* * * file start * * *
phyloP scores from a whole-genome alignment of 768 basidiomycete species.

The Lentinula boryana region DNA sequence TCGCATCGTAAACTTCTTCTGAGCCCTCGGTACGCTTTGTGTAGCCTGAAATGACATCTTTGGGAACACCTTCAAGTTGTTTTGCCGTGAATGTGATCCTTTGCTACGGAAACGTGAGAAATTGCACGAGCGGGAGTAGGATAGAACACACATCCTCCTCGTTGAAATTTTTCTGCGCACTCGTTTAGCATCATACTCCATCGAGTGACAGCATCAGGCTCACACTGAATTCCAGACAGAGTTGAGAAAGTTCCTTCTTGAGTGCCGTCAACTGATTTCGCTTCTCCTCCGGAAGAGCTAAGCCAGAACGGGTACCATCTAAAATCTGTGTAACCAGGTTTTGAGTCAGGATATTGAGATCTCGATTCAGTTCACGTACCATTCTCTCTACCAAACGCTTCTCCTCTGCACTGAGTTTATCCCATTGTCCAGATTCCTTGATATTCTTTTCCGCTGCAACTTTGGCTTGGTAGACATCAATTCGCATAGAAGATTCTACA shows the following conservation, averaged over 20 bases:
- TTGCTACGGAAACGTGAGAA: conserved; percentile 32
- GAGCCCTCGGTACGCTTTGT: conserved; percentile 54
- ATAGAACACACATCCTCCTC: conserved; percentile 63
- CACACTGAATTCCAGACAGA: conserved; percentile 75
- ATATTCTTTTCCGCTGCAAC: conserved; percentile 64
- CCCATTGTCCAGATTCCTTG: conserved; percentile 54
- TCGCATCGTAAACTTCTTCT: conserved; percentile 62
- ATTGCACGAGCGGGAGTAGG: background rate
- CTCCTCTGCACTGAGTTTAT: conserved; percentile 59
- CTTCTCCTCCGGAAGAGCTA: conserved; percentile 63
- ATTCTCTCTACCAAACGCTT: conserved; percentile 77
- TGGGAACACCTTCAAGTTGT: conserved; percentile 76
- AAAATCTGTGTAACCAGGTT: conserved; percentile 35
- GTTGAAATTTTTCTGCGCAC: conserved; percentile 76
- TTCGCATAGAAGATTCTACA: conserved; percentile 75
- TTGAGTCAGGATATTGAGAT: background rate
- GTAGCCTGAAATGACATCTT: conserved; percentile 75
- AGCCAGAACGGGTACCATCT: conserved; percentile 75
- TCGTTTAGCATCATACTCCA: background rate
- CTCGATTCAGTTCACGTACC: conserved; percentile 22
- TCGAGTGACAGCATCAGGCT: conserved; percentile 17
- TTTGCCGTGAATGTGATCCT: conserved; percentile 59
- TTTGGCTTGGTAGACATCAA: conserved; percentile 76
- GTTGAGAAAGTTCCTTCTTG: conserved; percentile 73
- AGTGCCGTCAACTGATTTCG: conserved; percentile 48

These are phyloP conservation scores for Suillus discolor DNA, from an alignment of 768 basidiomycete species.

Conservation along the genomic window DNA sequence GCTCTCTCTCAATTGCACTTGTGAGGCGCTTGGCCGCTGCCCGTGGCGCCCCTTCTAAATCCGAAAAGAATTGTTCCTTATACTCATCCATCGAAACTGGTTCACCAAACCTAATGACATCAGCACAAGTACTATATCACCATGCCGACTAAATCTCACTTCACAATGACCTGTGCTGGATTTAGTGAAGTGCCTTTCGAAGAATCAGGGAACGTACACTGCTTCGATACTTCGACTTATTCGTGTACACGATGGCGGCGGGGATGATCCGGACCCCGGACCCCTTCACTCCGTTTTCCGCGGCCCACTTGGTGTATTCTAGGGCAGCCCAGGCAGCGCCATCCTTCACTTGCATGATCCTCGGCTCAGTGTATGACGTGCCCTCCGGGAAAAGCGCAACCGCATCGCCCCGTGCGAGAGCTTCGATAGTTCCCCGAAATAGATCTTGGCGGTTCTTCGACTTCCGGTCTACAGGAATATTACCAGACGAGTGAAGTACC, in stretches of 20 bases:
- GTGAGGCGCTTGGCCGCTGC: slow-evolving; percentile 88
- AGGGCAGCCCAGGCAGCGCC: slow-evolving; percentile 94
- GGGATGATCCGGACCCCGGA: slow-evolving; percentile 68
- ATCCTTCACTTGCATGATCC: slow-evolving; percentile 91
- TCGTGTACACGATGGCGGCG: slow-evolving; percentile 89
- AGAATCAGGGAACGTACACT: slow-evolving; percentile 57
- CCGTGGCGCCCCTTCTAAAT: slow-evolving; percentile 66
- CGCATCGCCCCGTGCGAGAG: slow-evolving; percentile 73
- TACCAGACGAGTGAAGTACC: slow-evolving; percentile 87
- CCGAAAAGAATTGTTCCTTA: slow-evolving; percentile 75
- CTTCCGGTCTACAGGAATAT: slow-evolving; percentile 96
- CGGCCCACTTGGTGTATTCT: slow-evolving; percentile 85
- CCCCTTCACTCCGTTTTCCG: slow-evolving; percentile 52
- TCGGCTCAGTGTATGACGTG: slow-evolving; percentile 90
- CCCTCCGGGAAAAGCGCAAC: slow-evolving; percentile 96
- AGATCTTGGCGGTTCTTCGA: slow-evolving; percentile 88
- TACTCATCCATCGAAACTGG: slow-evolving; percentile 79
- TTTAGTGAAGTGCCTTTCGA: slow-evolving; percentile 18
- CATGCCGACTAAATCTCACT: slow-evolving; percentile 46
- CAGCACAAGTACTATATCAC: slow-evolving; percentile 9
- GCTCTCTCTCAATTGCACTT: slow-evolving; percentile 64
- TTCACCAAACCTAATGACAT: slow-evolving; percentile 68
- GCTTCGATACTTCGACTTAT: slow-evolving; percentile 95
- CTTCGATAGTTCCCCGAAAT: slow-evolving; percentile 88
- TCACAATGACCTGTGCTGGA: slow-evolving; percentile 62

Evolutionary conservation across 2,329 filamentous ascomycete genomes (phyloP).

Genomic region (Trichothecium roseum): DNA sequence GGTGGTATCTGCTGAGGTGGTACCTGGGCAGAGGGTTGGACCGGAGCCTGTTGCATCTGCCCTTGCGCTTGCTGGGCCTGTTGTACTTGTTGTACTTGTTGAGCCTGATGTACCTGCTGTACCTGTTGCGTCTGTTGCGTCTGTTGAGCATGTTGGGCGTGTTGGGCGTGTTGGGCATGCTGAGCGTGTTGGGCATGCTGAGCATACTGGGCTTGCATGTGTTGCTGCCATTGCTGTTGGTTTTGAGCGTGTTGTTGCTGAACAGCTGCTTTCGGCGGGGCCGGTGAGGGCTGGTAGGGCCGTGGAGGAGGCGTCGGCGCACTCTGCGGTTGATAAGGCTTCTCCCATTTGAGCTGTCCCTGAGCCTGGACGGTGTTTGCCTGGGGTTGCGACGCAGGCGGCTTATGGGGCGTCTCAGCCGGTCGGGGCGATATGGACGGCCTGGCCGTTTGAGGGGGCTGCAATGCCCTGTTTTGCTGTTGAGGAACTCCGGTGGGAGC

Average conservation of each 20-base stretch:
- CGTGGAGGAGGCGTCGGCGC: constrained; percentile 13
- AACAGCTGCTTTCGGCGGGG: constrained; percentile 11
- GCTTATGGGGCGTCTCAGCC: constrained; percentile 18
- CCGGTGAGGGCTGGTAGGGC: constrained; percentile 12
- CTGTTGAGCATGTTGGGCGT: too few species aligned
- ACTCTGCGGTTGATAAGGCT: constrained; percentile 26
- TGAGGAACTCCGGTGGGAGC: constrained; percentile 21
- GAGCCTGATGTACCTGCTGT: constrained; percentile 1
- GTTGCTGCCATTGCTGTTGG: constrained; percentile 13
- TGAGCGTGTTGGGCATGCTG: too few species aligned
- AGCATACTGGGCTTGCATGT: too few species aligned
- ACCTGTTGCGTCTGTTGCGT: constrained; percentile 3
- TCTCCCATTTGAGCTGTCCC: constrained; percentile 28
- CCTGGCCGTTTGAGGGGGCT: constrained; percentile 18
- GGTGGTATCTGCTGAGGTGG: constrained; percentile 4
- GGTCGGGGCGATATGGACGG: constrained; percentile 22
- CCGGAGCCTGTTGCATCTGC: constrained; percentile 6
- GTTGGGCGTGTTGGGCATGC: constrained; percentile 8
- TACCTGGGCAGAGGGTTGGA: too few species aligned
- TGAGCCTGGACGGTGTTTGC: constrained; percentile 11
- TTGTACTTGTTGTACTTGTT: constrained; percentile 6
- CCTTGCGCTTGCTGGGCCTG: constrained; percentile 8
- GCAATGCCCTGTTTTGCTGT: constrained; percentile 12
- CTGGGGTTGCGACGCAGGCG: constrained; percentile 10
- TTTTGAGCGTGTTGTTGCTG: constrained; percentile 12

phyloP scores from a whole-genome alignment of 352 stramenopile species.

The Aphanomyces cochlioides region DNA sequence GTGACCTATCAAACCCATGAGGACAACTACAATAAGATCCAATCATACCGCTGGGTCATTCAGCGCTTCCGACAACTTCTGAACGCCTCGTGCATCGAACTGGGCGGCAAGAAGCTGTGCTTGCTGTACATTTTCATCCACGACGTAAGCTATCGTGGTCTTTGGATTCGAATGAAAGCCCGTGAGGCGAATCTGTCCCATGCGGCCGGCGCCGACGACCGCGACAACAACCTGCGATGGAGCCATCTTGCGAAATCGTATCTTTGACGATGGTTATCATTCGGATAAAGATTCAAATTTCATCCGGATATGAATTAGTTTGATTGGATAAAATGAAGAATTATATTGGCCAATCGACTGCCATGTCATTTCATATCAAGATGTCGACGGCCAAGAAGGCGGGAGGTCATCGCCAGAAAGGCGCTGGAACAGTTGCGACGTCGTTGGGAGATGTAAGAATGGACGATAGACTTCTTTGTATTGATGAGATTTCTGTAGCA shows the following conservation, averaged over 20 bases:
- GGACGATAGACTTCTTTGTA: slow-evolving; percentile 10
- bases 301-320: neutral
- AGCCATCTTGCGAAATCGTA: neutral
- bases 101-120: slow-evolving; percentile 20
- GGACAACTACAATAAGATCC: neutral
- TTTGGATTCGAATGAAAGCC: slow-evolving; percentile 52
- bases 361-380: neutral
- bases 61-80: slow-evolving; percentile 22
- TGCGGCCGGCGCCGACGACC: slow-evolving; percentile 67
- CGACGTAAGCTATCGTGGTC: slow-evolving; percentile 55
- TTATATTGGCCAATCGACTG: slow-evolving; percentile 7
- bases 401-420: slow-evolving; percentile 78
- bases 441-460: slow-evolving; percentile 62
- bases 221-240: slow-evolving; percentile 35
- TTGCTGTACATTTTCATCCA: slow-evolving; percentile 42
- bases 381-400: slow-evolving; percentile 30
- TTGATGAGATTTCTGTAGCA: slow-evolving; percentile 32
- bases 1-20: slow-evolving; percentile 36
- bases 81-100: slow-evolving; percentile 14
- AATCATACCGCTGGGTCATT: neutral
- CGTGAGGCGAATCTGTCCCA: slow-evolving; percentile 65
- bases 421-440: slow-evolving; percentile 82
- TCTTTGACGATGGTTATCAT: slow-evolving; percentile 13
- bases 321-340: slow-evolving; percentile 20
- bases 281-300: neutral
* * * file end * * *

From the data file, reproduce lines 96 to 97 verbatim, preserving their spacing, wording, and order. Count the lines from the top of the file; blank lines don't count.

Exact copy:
- bases 401-420: slow-evolving; percentile 78
- bases 441-460: slow-evolving; percentile 62